The world is on the verge of an information revolution.
This upheaval will take people out of the machine age and into a “brave new world,” according to Dr. Ian Angell.
“Why brave? Brave, because this is not a world for the timid,” Angell told a group at a Speaker’s Forum on the future of technology, held recently in Toronto. “This is a brutal and brutish world where the socio-economic certainties of the twentieth century, its power cases, its institutions, are collapsing.”
Angell, a professor at the London School of Economics, said a new order is being forced upon an unsuspecting world by advances in telecommunications and mobile computing.
“Everything is changing, and I really do mean everything – politics, economics, business society as a whole. This is not a tidy transition, but a severe and total dislocation with the past,” he said.
Angell recently published The New Barbarian Manifesto, which he describes as a “restatement of the Marxian view that economic forces drive societal development.”
The way that a society organizes economic production feeds back and reshapes that society, he said.
“The inescapable fact is that information technology is amplifying the destructive forces that are deconstructing production, and hence societal development,” Angell told the group.
He added that the end result of the fundamental global changes that society is going through is that individuals, companies, communities and countries will either be catapulted into a new prosperity or relegated to poverty, obscurity and extinction.
“The pressure caused by the stresses and strains in today’s society has been laying dormant, waiting for a catalyst to trigger a chain reaction,” Angell said. “That catalyst has arrived in new technology, creating an explosive mixture.”
He continued that institutions will have to be completely reinvented if they are to survive. National economies can no longer grow themselves out of unemployment, according to Angell, who said growth has been decoupled from employment.
“Productivity is now delivered by a technology needing only a few machine-minders. The idea of a job, born with the machine age, is changing beyond all recognition. Individuals, communities and companies relocate, physically, electronically or fiscally, to where the profit is greatest and the regulation the least.”
Angell stressed that the brave new world will have intense global competition and companies will not survive without mobile and independent knowledge workers.
The lights are going out for whole sectors of society, he said, and for whole categories of employment. “The promise of progress has proved a lie.”
The barbarians are at the gate – virile, vigorous and vital opportunists are striking at the very heart of the current power base of politicians and “all other trivializers of our age,” Angell continued.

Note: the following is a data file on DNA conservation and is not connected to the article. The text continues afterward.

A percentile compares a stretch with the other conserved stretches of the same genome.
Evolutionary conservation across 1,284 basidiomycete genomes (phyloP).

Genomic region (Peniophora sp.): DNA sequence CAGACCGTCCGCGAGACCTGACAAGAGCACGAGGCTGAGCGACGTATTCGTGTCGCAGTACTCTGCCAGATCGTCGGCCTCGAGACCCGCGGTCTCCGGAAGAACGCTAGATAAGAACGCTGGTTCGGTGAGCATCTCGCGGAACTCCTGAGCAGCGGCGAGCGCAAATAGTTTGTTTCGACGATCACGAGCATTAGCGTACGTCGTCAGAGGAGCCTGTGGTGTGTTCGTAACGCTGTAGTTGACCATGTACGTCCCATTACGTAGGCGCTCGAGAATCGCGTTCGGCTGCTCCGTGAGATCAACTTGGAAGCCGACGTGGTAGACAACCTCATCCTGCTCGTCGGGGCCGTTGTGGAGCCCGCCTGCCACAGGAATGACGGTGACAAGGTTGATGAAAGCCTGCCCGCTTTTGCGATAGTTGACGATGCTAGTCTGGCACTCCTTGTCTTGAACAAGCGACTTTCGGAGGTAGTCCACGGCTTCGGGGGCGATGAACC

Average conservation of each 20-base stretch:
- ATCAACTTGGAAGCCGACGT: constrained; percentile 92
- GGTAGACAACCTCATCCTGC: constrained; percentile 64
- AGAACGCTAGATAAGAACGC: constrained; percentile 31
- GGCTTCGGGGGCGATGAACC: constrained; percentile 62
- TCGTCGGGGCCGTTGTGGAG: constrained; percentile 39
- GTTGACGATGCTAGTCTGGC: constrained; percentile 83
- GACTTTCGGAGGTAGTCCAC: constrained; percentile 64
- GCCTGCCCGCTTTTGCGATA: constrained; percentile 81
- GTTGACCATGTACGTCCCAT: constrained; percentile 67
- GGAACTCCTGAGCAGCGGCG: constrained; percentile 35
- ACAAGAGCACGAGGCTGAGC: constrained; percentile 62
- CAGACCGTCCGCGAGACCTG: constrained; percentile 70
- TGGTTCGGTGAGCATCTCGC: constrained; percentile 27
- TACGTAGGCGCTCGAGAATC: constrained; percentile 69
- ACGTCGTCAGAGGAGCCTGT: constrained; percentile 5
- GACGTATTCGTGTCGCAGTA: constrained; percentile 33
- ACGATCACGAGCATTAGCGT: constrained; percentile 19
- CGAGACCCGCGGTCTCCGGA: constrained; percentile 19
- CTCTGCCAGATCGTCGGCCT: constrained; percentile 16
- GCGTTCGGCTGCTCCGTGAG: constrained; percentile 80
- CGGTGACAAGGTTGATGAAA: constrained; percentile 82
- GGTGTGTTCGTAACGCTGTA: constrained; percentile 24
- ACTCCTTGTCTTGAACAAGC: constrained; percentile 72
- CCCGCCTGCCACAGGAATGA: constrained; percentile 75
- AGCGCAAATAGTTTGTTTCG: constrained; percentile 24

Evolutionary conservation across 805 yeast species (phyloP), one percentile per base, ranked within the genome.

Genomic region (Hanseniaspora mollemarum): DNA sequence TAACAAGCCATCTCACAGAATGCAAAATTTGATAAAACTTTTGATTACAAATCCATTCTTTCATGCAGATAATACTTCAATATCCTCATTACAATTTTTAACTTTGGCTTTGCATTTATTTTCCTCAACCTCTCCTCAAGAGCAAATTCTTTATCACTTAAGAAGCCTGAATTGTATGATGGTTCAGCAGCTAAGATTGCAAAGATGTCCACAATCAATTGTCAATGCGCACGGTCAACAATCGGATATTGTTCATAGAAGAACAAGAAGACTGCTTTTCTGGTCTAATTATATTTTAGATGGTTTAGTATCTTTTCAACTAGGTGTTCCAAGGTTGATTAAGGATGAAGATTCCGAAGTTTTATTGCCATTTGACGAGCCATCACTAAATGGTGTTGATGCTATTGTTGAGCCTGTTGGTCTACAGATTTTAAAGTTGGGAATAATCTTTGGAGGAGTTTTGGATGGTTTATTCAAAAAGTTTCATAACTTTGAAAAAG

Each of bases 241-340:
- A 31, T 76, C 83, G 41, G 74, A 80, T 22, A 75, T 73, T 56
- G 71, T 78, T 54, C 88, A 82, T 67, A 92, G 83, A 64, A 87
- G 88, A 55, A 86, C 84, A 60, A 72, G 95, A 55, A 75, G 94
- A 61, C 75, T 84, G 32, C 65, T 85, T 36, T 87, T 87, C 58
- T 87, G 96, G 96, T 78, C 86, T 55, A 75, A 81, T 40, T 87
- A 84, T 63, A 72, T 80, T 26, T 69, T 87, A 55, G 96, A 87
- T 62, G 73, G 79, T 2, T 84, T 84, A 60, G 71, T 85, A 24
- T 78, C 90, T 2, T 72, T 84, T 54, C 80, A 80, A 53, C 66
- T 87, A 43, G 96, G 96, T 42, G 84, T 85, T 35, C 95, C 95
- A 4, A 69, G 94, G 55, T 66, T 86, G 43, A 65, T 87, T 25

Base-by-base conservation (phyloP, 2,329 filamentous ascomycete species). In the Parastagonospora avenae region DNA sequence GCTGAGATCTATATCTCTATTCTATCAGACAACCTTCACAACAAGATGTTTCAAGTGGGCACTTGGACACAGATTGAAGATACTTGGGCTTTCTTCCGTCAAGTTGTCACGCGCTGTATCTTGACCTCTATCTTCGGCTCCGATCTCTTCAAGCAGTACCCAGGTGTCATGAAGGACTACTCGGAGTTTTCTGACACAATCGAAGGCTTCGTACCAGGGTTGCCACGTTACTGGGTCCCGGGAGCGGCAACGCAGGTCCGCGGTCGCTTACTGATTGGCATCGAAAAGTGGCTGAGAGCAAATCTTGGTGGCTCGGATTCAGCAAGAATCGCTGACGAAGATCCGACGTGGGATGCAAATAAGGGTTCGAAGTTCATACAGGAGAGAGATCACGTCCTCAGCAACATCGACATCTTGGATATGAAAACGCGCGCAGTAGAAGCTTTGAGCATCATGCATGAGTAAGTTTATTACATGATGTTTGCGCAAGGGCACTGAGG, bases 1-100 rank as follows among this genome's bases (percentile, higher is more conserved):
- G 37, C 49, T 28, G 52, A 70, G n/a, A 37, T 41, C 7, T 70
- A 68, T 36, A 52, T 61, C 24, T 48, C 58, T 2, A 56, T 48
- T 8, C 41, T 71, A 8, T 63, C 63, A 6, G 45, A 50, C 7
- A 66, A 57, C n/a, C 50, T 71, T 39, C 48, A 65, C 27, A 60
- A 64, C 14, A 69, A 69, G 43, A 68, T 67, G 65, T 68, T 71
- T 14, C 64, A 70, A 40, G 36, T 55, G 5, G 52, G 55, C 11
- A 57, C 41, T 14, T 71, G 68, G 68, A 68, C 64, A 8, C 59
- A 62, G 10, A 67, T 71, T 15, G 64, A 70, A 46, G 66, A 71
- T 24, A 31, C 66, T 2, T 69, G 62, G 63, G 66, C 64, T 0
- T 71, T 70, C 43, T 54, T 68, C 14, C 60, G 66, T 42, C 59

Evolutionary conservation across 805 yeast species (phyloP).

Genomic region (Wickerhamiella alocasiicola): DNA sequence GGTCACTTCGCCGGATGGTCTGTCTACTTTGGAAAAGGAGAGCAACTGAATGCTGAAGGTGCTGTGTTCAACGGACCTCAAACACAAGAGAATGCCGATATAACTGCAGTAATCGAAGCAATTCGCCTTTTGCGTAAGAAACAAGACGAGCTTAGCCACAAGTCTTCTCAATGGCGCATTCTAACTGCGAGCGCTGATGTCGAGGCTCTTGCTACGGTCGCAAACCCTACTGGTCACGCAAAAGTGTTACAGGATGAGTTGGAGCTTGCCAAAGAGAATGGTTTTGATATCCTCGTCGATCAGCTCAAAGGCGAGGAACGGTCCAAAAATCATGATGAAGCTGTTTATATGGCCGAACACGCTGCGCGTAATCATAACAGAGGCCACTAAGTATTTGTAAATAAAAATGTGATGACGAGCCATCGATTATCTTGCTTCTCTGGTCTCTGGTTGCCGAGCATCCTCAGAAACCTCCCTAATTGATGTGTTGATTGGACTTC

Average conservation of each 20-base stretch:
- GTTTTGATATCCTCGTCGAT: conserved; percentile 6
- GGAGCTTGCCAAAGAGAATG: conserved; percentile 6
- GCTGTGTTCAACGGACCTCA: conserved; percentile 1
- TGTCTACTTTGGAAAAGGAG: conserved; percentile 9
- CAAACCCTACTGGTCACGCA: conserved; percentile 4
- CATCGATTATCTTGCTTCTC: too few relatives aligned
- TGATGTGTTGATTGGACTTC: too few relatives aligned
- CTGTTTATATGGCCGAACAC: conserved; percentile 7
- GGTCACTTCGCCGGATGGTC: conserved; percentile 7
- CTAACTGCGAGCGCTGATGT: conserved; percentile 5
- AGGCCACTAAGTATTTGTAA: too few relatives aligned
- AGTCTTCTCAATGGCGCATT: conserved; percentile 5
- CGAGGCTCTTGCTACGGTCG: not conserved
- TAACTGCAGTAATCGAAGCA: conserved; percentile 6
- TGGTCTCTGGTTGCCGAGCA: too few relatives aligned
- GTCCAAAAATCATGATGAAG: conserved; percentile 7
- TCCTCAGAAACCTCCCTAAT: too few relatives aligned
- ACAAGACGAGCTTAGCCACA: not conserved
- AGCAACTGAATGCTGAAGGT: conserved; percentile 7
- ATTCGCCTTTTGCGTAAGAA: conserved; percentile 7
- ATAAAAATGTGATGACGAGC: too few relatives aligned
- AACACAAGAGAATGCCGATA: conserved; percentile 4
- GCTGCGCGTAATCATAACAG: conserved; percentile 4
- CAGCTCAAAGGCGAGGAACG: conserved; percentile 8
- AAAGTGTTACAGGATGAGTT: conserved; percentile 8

“In our degeneracy we have two choices, follow ‘new barbarians’ and advance to an uncertain future, or obey ‘old barbarians’ and return to the rigid permanence of a false past.”
The new barbarians, Angell explained, sweep away old moribund institutions with new ideas, new moralities, new rituals and new power structures, while the old barbarians are throwbacks, who by dint of the strength of past glories have managed to survive up and into the present.
In a later interview, Angell said he used the term “barbarian” in reference to a quote in Nietzsche’s Will to Power, where the writer equates the new barbarian to Prometheus unchained. In mythology, Prometheus was punished by Zeus, whom Angell calls an old barbarian, for giving man fire.
In fact, the concept of the new barbarian isn’t just applicable to those in the technology field, Angell noted, this is just the latest environment.
“Things will stabilize and a new environment will come along,” he said. “New barbarians will come along and create a new society, and the ones who refuse to change create an old barbarian society, which loses. Old barbarians degenerate into second and third world environments.”
The new barbarians, he said, will create this new environment for individuals.
“And it’s the individual vs. the tribe. And I want to be an individual, but we have to form a collective. It’s a paradox that we have to form a collective to fight collectives. That’s how new ethnicity happens.”
He cited the differences between old barbarians and new barbarians to the group.
“The new barbarians represent the winners in the new economic reality -leaving the losers to circle their wagons around old values and rituals, easy prey for the old barbarians. New barbarians see individuals, old barbarians see body counts. Old barbarians talk of command and control, the new talk of husbandry and trust. Old barbarians are intolerant of other views, new barbarians are permissive. Old barbarians profess a philosophy of difference – the new barbarians a philosophy of variety.”